A Variable Age of Onset Segregation Model for Linkage Analysis, with Correction for Ascertainment, Applied to Glioma
BACKGROUND: We propose a two-step model-based approach, with correction for ascertainment, to linkage analysis of a binary trait with variable age of onset and apply it to a set of multiplex pedigrees segregating for adult glioma. METHODS: First, we fit segregation models by formulating the likelihood for a person to have a bivariate phenotype, affection status and age of onset, along with other covariates, and from these we estimate population trait allele frequencies and penetrance parameters as a function of age (N=281 multiplex glioma pedigrees). Second, the best fitting models are used as trait models in multipoint linkage analysis (N=74 informative multiplex glioma pedigrees). To correct for ascertainment, a prevalence constraint is used in the likelihood of the segregation models for all 281 pedigrees. Then the trait allele frequencies are re-estimated for the pedigree founders of the subset of 74 pedigrees chosen for linkage analysis. RESULTS: Using the best fitting segregation models in model-based multipoint linkage analysis, we identified two separate peaks on chromosome 17; the first agreed with a region identified by Shete et al. (1) who used model-free affected-only linkage analysis, but with a narrowed peak: and the second agreed with a second region they found but had a larger maximum LOD. Conclusions/Impact: Our approach has the advantage of not requiring markers to be in linkage equilibrium unless the minor allele frequency is small (markers which tend to be uninformative for linkage), and of using more of the available information for LOD-based linkage analysis.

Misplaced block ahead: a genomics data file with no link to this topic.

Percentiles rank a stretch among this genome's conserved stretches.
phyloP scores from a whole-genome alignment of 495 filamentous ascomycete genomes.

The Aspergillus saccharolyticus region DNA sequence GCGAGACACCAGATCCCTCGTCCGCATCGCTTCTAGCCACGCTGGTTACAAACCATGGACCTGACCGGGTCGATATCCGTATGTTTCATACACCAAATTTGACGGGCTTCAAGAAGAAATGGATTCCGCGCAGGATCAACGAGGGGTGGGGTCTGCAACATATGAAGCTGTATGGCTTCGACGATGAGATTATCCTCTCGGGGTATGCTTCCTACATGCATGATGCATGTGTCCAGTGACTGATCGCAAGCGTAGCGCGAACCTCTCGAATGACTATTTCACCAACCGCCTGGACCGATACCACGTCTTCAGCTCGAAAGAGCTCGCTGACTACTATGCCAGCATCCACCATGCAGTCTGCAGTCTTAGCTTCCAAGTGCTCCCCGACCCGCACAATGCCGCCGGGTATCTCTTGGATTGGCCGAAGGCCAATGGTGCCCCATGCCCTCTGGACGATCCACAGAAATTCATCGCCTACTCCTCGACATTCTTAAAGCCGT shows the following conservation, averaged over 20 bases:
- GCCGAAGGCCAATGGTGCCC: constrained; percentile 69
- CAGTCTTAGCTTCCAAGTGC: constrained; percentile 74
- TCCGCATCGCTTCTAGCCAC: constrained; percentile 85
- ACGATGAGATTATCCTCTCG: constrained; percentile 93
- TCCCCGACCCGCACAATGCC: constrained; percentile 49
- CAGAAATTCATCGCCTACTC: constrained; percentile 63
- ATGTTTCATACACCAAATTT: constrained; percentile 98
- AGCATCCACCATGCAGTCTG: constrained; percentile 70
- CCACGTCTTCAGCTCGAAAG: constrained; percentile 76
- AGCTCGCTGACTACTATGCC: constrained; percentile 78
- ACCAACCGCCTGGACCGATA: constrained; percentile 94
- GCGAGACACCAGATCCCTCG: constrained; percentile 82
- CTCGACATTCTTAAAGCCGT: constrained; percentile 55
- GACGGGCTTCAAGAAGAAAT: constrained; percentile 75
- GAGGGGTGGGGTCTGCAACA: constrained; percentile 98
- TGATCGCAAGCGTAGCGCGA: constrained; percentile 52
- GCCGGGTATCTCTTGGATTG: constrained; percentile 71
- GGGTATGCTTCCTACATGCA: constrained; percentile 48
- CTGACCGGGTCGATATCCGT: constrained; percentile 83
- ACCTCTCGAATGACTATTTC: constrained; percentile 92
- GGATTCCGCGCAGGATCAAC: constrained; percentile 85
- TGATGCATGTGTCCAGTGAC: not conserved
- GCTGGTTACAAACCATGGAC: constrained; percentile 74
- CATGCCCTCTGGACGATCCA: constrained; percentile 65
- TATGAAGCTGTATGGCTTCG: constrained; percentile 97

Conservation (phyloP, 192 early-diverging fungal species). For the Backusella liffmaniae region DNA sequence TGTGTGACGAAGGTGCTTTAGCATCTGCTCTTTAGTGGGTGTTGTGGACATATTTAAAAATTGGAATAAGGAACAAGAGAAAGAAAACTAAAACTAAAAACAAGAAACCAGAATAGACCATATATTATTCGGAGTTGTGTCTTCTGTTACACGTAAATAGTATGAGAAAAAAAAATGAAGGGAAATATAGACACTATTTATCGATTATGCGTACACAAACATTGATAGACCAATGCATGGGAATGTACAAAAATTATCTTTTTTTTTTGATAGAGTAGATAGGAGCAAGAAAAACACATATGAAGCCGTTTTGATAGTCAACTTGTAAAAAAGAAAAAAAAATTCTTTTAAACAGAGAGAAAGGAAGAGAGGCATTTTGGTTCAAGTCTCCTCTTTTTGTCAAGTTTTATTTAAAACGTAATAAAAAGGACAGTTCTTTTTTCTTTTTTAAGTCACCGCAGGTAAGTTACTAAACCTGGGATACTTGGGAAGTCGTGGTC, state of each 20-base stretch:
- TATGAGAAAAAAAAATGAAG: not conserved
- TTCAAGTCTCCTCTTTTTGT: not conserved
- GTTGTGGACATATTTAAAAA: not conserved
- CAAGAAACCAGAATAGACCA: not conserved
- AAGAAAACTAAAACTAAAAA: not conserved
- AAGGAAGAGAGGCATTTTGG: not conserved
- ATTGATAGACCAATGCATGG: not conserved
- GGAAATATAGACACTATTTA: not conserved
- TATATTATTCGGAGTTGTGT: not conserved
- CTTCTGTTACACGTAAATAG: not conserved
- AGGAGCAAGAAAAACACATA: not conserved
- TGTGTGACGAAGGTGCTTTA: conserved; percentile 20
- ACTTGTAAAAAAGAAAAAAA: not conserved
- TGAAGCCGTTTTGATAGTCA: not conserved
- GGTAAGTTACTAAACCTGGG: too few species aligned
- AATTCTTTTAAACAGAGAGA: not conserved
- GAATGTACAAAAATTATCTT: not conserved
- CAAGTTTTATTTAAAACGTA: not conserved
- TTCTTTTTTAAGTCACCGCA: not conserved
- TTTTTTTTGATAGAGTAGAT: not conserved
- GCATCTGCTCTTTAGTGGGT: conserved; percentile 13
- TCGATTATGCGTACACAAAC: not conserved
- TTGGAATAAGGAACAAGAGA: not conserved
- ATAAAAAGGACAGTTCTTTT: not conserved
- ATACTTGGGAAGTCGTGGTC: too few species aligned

Available from: Judith Schwartzbaum
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ABSTRACT: Gliomas are the most common primary intracranial tumor, representing 81% of malignant brain tumors. Although relatively rare, they cause significant mortality and morbidity. Glioblastoma, the most common glioma histology (∼45% of all gliomas), has a 5-year relative survival of ∼5%. A small portion of these tumors are caused by Mendelian disorders, including neurofibromatosis, tuberous sclerosis, and Li-Fraumeni syndrome. Genomic analyses of glioma have also produced new evidence about risk and prognosis. Recently discovered biomarkers that indicate improved survival include O(6)-methylguanine-DNA methyltransferase methylation, isocitrate dehydrogenase mutation, and a glioma cytosine-phosphate-guanine island methylator phenotype. Genome-wide association studies have identified heritable risk alleles within 7 genes that are associated with increased risk of glioma. Many risk factors have been examined as potential contributors to glioma risk. Most significantly, these include an increase in risk by exposure to ionizing radiation and a decrease in risk by history of allergies or atopic disease(s). The potential influence of occupational exposures and cellular phones has also been examined, with inconclusive results. We provide a "state of the science" review of current research into causes and risk factors for gliomas in adults.
Neuro-Oncology 05/2014; 16(7). DOI:10.1093/neuonc/nou087 · 5.56 Impact Factor